It will be, moreover, a source of blessing for the nations, as the prophet speaks, "And many nations shall be joined [or shall join themselves] to the Lord in that day, and shall be my people." (v. 11) The prophet Isaiah, speaking of the same period when the glory of the Lord shall have risen on Zion, says, "And the Gentiles shall come to thy light, and kings to the brightness of thy rising." (Isa. 60:3.) It is for this period, indeed, the nations are waiting and unconsciously longing (see Haggai 2:7), although they are ignorant that their blessing is dependent upon the restoration of the despised race of Israel. Yet it is so; and no sooner will Jehovah have returned to Zion, judged His enemies and founded His kingdom, than the nations will be attracted to the scene of His power and glory, and count it their highest honour to be enrolled amongst His people. (Compare Isaiah 2:1-5, 19:23-25, etc.) For, as David speaks, Messiah's "name shall endure for ever: his name shall be continued as long as the sun: and men shall be blessed in him: all nations shall call him blessed." (Psalm 72:17). Thereon the promise is repeated, "I will dwell in the midst of thee," the repetition affording a double security for His people's faith, as well as an immutable guarantee of its accomplishment; and the fulfilment of this promise of blessing, even as that of judgment upon the nations, is appealed to in proof that Jehovah of hosts had sent His angel. (v. 11)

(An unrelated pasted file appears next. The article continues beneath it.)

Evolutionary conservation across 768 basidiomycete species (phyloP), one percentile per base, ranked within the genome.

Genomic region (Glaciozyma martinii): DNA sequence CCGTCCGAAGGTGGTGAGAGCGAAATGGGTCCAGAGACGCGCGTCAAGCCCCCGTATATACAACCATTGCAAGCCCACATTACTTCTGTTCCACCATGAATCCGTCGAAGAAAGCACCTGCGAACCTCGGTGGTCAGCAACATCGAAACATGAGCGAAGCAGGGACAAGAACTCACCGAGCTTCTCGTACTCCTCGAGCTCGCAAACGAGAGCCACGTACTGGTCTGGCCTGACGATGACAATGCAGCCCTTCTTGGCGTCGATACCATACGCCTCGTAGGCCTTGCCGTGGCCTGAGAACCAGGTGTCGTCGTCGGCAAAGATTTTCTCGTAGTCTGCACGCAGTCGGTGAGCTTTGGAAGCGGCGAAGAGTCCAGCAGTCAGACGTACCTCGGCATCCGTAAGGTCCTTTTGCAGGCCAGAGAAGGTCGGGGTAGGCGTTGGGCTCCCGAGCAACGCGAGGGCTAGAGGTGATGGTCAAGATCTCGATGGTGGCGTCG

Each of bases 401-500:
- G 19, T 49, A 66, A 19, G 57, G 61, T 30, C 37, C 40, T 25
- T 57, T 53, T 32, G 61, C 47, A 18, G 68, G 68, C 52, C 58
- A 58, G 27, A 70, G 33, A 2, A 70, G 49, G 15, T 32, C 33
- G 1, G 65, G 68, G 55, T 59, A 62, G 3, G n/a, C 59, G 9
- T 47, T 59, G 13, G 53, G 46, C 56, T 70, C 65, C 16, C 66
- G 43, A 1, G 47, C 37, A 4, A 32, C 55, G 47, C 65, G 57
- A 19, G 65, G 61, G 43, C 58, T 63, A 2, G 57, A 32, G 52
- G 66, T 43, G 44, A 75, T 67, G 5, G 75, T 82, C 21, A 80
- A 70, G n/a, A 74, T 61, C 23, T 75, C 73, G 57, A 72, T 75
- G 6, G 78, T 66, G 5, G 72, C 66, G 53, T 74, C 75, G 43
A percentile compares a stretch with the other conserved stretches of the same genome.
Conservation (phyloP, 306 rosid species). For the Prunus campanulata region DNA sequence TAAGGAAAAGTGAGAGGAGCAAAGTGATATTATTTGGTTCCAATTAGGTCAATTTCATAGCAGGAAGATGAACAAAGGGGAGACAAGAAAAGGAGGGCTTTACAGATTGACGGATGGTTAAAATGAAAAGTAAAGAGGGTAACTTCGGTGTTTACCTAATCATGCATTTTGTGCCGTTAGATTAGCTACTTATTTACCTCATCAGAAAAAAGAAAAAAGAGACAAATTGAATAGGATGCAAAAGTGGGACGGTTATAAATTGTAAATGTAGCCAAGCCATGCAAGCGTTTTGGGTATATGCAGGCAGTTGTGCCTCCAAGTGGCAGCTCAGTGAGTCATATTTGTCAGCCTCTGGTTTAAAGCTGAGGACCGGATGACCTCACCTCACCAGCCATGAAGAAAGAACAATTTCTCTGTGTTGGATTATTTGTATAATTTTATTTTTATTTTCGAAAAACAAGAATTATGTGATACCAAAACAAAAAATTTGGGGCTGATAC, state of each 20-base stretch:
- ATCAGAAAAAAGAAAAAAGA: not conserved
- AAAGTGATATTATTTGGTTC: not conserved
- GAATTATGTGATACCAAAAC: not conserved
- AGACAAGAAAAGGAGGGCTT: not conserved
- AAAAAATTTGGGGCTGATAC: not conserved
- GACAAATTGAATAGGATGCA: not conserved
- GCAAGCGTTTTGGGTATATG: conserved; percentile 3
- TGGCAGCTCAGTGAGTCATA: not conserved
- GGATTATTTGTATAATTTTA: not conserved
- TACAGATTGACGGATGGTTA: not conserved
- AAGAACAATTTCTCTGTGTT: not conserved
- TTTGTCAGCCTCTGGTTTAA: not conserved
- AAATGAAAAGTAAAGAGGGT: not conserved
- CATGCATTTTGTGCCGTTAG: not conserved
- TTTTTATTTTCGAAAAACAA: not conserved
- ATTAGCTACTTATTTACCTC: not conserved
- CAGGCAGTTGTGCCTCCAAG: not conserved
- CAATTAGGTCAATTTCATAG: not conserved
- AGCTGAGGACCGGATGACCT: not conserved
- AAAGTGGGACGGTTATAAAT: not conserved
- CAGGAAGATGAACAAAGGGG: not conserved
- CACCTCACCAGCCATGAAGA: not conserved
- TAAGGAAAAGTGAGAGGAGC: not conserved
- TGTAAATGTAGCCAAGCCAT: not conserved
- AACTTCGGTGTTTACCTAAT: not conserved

There is still more: "And the Lord shall inherit Judah his portion in the holy land, and shall choose Jerusalem again." (v. 12.) God had ever spoken of Israel as His inheritance — His portion (Deut. 4:20, Deut. 9:26, 29; 1 Sam. 26:19, and numberless passages; compare as to the Church, Ephesians 1:18); and though His ancient people are now scattered abroad over the face of the whole earth, He will yet gather them, re-establish them in their own land, and then it is that He will, in the purposes of His grace, inherit Judah — the tribe out of which Christ came according to the flesh — as His portion. The expression is to be observed — "in the holy land" not holy merely on the ground of its being the land of promise; but because its iniquity will be removed in one day (Zech. 3:9), and thus cleansed from all its defilement, it will again be holy to the Lord — set apart for Him and for His use and service. And He "shall choose Jerusalem again." Ages have passed since these words were uttered, but they have never been, and will never be, recalled, and thus faith knows that, though Jerusalem is trodden down at this moment under the foot of the Gentile, these words will have their fulfilment, and Jerusalem will, in the future, become "the perfection of beauty, the joy of the whole earth," because the object of Jehovah's favour and the seat of His throne.